Surrey Mayor Doug McCallum told media Monday that drivers contracted to work with ride-hailing companies such as Uber and Lyft can apply for a taxi business licence while his municipal government works toward a regional licensing system via TransLink.
But a different reality exists at Surrey City Hall’s bylaw and licensing department, where employees are informing prospective ride-hailing drivers to leave their information with the city manager, Vince Lalonde – who happened to order a rare proactive bylaw enforcement campaign against unlicensed Uber drivers over the weekend.
“There [are] different categories that they [Uber drivers] can apply for. For example they can apply for the same licence as taxis apply for. So there is the option to do that,” said McCallum.
The mayor was then asked if he would grant those taxi licences to Uber drivers.
“Yes.... There are a couple meetings we have to go through first ... and one is very important this Thursday, which is TransLink.”
At the city hall licensing counter an employee said, when asked to provide a taxi license application: “There’s no licences right now for Uber or Lyft. You can’t get any licence. You can’t get a taxi licence either.”
McCallum’s municipal government has not implemented a bylaw to license ride-hailing companies and drivers. His is the only government in the region to issue warning tickets. Surrey bylaw officers issued 18 Uber drivers warning tickets from Friday to Sunday after the provincial government approved the two largest ride-hailing companies to operate in Metro Vancouver last Thursday.
On Monday McCallum warned that the warning tickets would soon become $500 fines. Furthermore, McCallum announced that Uber as a corporation is now being fined $500 per day for conducting business without a licence.
“I support ride hailing but it has to be on a level playing field with the taxi industry,” said McCallum, defending the warnings.
“The fact is a business licence is required to operate in Surrey or any other municipality in the Lower Mainland. “Until that happens, Uber is operating illegally in Surrey,” said McCallum, whose assertion seems at odds with the Ministry of Transportation.
“Provincial law is clear, no municipality has the authority to block the operation of ride-hailing services,” said ministry spokesperson Danielle Pope, Monday via email, adding that “the absence of a bylaw or business licence in specific municipalities related to ride hailing is not grounds for the refusal of service.”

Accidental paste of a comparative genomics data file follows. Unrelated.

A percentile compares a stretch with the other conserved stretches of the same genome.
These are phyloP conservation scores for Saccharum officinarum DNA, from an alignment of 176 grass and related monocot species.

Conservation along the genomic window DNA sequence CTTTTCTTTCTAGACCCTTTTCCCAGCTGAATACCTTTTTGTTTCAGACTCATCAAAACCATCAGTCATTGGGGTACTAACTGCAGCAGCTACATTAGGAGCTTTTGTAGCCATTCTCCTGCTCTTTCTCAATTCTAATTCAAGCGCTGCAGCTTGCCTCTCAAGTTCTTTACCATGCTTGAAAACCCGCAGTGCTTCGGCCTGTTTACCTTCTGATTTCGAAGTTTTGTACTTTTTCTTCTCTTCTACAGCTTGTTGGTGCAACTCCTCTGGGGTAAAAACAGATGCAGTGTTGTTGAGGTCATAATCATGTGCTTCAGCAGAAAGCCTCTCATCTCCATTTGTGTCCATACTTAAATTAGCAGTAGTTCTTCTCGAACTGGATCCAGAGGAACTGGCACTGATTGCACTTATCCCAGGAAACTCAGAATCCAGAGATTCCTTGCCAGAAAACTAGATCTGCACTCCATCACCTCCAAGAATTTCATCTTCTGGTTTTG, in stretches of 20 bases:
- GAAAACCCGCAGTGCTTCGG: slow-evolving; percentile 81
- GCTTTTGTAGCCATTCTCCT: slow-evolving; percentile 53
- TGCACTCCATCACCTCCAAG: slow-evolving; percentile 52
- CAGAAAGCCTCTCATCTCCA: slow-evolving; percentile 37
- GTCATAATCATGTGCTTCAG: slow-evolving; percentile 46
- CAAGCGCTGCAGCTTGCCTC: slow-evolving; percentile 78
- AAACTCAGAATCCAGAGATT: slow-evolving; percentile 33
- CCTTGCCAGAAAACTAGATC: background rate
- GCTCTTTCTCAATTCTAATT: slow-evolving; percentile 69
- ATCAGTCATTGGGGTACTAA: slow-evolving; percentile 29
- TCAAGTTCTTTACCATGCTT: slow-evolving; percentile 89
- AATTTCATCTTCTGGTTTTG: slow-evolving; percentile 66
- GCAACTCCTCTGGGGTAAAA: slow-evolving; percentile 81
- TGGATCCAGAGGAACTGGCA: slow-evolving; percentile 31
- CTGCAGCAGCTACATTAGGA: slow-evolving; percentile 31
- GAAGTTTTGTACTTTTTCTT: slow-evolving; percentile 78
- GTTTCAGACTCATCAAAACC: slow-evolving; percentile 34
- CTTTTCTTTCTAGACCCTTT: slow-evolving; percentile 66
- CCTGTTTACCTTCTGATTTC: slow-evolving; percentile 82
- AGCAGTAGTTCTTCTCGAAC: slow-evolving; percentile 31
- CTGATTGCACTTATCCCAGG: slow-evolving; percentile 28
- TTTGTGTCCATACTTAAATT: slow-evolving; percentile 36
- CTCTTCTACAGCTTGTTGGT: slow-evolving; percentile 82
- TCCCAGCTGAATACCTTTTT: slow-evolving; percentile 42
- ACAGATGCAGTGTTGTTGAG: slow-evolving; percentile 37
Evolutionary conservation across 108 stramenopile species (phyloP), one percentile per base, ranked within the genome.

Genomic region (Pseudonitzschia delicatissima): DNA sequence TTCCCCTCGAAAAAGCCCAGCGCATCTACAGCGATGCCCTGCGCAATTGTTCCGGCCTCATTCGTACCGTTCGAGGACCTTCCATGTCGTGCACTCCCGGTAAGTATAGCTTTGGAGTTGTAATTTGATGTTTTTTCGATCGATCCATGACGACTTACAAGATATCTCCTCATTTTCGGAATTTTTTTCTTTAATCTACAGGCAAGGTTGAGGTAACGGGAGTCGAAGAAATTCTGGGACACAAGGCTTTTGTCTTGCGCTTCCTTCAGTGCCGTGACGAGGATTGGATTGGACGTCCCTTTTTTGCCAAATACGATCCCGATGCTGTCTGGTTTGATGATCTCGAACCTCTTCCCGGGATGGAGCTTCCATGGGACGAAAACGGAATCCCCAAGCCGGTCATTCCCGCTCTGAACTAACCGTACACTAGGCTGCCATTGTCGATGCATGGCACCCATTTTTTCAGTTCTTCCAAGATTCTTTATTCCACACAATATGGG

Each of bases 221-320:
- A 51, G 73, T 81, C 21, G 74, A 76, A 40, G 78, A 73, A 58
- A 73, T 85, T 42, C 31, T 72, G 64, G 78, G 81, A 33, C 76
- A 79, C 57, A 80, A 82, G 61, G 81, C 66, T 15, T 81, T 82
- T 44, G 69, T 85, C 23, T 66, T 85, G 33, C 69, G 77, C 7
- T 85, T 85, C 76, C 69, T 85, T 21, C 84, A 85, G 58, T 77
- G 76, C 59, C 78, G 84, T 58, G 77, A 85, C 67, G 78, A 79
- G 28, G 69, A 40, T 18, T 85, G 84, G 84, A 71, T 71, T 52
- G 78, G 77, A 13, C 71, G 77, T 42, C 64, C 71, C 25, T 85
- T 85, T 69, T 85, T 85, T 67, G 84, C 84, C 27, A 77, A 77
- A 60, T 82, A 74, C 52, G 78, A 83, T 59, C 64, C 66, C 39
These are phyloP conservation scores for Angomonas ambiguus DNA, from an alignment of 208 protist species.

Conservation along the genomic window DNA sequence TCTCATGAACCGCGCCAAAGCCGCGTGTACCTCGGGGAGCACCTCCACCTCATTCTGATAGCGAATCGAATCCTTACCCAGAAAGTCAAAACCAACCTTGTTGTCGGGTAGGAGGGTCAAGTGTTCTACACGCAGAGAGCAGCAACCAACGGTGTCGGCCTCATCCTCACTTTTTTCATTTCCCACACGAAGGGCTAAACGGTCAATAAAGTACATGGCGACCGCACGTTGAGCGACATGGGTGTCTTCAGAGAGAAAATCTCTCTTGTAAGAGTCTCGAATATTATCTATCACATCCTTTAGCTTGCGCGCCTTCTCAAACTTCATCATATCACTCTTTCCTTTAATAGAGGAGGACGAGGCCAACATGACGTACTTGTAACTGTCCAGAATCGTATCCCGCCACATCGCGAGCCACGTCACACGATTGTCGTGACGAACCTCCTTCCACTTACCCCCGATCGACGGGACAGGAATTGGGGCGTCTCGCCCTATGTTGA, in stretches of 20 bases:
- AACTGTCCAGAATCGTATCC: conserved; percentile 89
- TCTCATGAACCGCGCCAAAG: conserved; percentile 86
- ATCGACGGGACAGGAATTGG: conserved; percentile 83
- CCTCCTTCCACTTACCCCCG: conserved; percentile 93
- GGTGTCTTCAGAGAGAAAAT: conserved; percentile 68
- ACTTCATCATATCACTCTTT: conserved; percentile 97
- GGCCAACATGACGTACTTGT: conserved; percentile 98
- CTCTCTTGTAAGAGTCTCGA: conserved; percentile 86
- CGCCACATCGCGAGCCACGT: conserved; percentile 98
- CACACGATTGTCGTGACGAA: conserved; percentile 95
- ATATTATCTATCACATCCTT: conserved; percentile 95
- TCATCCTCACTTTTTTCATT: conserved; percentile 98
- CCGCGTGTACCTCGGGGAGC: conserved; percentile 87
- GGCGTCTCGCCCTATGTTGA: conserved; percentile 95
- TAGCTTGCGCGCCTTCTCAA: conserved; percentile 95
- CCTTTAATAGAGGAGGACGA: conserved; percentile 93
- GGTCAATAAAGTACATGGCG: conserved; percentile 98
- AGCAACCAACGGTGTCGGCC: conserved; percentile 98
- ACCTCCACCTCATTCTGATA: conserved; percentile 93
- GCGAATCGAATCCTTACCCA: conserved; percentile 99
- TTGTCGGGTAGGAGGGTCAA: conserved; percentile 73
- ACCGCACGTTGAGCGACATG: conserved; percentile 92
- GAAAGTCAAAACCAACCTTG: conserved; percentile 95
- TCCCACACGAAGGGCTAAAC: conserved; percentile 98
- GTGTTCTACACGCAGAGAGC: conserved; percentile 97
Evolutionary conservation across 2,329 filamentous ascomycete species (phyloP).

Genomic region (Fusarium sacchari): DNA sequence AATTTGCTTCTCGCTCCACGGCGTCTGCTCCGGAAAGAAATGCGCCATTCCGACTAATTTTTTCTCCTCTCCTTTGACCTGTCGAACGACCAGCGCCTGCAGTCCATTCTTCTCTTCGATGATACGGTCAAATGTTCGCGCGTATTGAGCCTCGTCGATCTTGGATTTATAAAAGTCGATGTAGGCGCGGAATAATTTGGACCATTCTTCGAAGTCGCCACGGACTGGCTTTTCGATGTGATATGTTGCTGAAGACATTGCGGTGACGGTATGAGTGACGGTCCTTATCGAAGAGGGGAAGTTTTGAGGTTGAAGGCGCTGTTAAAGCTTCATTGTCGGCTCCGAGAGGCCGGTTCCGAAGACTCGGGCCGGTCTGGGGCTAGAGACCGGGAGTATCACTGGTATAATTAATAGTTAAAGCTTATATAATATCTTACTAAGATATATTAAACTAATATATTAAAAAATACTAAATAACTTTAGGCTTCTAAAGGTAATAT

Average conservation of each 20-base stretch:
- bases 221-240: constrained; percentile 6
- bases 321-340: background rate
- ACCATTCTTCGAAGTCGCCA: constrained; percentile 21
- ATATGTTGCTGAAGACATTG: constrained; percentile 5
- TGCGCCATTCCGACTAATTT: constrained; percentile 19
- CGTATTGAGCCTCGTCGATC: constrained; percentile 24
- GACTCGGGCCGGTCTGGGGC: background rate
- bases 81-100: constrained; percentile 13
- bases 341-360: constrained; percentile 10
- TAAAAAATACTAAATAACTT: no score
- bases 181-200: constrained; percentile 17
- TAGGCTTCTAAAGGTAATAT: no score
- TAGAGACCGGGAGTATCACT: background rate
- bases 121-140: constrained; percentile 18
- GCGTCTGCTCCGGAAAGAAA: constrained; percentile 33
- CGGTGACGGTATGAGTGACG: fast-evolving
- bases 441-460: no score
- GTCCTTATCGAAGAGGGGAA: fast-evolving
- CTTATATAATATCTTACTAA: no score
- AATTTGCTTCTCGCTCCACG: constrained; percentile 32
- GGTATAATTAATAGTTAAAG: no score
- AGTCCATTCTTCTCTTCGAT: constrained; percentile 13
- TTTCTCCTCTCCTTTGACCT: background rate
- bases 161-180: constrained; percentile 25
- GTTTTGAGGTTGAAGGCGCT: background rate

Vancouver lawyer Dean Davison, whose law firm Davison Law Group advertises expertise in municipal law, said “any attempt to stop ride hailing in B.C. by a city is beyond their authority.”
Surrey is employing a bylaw that fines people for conducting business without a licence.
But, said Davison, “a city cannot create or use a bylaw that is in direct conflict with a provincial law unless they are authorized by the Province or the Province does not adequately consult.
“If this matter was to go to court, it would be a very interesting argument as there is not too much jurisprudence on this specific issue as cities and the Province generally work together,” said Davison, who believes the City of Surrey is violating the Passenger Transportation Act in spirit and in practice “as Surrey is not issuing licences and enforcing their bylaw for not having a licence.
“Surrey can say they are in the process but should not be giving out tickets while they create the new ride sharing regime,” Davison said.
McCallum voted against a proposed inter-municipal licensing system last month, at a TransLink board meeting, but now he appears to be open to the concept, with certain conditions.
“We will only put the same fees from the city as the taxi industry has to pay,” he said.
“We’ve said we’ve wanted to work with the region for a common denominator as far as fees are concerned. That’s what we’re waiting for.”
McCallum said the city was not given enough notice that the companies would be approved to operate in Metro Vancouver. And that is why the city itself does not have ride-hailing bylaws in place.
“We did not have any notice very quickly that they would be given their licenses by the transportation board,” said McCallum.
City of Surrey managers have been discussing ride hailing since it was approved by the province in September, according to city correspondence obtained by Glacier Media that is heavily redacted for the stated reasons of policy discussion and cabinet privilege.
Coun. Jack Hundial said he’s been waiting since October for a corporate report on the matter that management told him would be forthcoming.
“The city should have addressed this going into it. But we had some assumptions; there’s the regional plan and we’ll go with it,” said Hundial, who opposes bylaw officers enforcing something the city’s failed to implement despite provincial government direction to the contrary.
Hundial said the inter-municipal licence is an opportunity to look at taxi company municipal boundary restrictions (Uber and Lyft have no such restrictions).
Ultimately, said Hundial, “our core value as a city is innovation, which is about making the best decision on new and emerging technologies for the betterment of our community.”